What are Radiant Barriers?
The sun heats our roofs and attics through two processes—radiation and conduction—and Florida receives a tremendous amount of sun that can affect the quality of our roofing materials and our cooling costs. Our roofs are heated through UV radiation, a process when heat travels in a straight line from one source to another, and our attics are heated through conduction, a process where a hot surface warms the air on the other side. This conduction heated air then radiates downward onto the surfaces of the attic, including air ducts. Radiant barriers are a type of insulation that uses an aluminum surface to prevent up to 95 percent of conduction heated air from reaching attic surfaces and air ducts. They can potentially reduce your cooling costs by reducing this transfer of heat, and they are most effective in sunny, hot climates where UV radiation is highest.
How Much do They Cost?
According to a report from the Florida Solar Energy Center and the University of Central Florida, “[r]adiant barriers are a new technology, so the market price has not yet found its own level.” But the material costs can range from $0.10/square foot to $0.65/square foot. The costs of installation can also vary widely depending on whether it is a retrofit on an old house or part of a new construction. Retrofit jobs range from $0.15/square foot to $0.35/square foot, while new construction installations range from $0.05/square foot to $0.20/square foot. Retrofit installations tend to cost more because of the limited room to maneuver during the installation.
What are the Benefits? Are Radiant Barriers Worth the Cost?
Radiant barriers can prevent up to 95 percent of heat from radiating to attic surfaces and air ducts, but what effects can this have on your cooling costs? Some installers claim you can save as much as 40 percent on cooling costs, but these figures are grossly exaggerated. The Reflective Insulation Manufacturers Association International claims “savings are difficult to predict because there are many factors that affect energy consumption,” but the FSEC/UCF report and the Department of Energy give more definite answers, although they are not definitive because they differ and range. The DOE claims radiant barriers can save you 5 to 10 percent on your cooling costs, while the FSCE/UCF report claims they can save you between 10 and 15 percent. According to the FSCE/UCF report, “attics account for only about 15% to 25% of the total heat gain into a Florida home, it’s impossible for any attic energy conservation measure to save 40% on the total bill.” So according to their figures, you could save a total of 3 to 6 percent on your entire annual energy bill, but you need to take into account whether your home is in a sunny or cloudy climate and if you have air ducts in your attic or not before you make your decision, because those differences will affect your benefits greatly. But if you live in a sunny climate with air ducts in your attic and you plan to live in your home for a long time, it could be a very wise investment. If your total system costs $0.30/square foot to $0.35/square foot, you could see your system pay you back in 10 years.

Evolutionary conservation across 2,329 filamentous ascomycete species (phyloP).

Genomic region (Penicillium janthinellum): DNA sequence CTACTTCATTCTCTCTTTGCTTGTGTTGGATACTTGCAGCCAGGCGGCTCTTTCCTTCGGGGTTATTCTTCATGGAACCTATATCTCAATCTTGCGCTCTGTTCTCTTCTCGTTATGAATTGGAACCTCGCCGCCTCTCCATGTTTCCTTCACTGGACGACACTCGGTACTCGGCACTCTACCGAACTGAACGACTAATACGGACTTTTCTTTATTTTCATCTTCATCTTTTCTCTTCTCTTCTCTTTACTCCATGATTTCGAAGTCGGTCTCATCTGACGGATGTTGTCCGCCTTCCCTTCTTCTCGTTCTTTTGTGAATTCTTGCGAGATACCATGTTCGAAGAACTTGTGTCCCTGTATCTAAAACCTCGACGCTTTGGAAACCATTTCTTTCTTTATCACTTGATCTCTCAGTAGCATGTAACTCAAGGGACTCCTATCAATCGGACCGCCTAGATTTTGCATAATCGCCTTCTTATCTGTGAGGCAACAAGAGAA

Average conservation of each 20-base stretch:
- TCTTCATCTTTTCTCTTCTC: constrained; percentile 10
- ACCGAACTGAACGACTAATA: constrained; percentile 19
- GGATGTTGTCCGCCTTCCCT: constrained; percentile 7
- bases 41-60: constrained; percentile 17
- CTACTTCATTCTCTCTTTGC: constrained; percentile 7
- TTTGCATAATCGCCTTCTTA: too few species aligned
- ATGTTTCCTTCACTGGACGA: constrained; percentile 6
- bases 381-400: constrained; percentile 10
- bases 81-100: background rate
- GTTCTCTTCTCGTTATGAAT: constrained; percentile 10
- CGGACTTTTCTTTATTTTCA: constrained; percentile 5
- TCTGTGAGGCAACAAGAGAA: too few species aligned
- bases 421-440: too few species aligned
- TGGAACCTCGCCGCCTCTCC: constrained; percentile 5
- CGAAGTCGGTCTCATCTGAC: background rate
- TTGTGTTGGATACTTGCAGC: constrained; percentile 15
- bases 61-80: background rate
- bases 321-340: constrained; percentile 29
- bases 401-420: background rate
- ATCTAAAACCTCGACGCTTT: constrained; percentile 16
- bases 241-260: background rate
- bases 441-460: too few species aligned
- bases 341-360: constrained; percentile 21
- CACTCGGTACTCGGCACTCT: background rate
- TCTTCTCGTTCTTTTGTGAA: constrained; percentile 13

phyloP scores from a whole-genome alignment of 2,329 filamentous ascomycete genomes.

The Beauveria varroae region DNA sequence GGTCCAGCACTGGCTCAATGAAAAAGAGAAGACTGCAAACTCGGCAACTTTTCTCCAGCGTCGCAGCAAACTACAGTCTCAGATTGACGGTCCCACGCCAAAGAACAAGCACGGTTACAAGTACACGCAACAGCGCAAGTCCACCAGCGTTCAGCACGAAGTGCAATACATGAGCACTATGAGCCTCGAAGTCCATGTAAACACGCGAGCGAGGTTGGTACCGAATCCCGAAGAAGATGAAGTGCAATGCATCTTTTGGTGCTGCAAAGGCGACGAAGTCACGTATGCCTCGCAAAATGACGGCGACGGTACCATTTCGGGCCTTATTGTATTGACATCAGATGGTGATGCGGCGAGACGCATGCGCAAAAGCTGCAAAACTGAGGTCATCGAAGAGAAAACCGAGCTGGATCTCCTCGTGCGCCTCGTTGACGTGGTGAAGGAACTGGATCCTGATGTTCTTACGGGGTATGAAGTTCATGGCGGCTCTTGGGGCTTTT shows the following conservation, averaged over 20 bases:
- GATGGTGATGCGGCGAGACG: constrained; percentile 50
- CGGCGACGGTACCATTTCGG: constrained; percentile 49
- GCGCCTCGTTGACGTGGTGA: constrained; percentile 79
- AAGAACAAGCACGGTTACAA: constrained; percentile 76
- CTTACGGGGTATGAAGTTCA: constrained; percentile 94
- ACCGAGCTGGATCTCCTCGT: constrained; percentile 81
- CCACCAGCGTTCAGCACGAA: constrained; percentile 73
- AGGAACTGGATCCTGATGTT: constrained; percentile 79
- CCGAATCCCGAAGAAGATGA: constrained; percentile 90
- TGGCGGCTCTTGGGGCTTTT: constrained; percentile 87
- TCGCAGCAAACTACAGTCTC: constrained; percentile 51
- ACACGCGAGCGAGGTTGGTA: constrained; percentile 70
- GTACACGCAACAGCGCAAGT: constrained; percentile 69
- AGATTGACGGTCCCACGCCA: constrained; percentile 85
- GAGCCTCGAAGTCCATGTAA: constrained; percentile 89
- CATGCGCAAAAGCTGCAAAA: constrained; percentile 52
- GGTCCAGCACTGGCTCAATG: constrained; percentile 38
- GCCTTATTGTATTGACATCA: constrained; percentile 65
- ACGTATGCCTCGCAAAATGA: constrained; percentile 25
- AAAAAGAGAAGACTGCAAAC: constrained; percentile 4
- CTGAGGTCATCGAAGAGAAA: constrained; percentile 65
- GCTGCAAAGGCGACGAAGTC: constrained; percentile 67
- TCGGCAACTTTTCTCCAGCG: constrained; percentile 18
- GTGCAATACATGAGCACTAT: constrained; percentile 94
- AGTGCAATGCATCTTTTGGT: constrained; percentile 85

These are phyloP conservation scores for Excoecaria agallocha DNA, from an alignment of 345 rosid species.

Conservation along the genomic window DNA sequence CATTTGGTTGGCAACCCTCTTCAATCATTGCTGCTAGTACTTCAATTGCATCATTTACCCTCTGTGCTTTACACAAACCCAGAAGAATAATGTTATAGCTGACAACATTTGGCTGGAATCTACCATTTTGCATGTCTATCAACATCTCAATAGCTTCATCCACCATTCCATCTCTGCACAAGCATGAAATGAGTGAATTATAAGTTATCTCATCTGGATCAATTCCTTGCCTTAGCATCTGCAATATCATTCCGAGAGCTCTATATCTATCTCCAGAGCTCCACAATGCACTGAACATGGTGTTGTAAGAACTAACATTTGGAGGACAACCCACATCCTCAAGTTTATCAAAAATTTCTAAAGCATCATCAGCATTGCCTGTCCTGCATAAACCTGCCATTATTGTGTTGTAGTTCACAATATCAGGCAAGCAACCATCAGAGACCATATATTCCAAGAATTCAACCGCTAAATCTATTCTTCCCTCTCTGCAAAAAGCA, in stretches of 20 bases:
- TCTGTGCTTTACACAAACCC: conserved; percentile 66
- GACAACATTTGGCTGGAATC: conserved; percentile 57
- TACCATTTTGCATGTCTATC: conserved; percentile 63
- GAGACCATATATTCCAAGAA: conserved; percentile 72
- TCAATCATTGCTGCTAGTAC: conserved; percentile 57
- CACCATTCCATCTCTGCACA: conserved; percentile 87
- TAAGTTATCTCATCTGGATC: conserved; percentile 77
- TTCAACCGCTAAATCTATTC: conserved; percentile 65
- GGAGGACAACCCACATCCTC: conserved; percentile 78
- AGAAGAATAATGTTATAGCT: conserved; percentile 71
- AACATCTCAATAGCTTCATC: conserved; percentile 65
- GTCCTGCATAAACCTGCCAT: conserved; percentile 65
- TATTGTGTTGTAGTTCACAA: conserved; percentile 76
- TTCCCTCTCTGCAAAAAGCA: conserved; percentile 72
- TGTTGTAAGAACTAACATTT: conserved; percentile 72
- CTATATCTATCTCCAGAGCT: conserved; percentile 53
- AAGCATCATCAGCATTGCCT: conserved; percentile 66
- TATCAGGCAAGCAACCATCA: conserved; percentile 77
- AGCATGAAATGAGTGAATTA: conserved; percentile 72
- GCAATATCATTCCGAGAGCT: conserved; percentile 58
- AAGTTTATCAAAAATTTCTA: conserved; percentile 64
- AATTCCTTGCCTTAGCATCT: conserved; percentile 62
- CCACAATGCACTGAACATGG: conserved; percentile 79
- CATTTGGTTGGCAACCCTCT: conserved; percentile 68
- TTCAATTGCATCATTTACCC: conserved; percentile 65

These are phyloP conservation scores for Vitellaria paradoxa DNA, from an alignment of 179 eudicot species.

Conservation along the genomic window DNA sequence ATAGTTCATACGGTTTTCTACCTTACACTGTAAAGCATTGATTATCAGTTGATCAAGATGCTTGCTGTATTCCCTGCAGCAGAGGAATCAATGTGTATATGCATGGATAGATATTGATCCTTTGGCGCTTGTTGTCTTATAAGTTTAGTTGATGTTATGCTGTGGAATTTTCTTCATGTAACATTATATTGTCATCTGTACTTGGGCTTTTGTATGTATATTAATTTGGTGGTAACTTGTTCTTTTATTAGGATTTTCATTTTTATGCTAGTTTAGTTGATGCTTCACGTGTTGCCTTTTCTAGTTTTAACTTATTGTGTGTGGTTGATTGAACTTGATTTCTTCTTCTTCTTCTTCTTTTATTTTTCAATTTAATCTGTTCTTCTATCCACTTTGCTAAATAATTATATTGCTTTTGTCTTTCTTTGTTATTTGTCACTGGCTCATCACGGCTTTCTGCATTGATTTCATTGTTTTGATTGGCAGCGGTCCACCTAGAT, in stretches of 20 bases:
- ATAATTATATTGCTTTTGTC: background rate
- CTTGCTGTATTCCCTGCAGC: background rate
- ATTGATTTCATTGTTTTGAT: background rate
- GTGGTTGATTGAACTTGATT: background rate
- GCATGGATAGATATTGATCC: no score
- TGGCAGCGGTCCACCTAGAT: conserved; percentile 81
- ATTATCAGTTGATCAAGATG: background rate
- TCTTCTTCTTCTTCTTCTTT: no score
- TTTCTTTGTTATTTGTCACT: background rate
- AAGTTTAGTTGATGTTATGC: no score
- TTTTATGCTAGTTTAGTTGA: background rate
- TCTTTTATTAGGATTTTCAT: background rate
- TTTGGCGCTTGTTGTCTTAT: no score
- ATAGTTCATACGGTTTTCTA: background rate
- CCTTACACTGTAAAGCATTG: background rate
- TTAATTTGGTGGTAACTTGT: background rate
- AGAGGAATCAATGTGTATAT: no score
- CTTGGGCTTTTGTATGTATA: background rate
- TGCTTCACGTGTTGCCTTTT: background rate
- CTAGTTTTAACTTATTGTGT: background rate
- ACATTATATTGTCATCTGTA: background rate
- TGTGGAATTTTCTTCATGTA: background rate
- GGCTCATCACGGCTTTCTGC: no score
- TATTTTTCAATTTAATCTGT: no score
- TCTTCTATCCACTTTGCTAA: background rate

You should also ask your roofer how radiant barriers can affect your roofing material. Reflection from radiant barriers has been linked to a greater heat strain on your roofing material. You will want to get all the facts before you make an investment.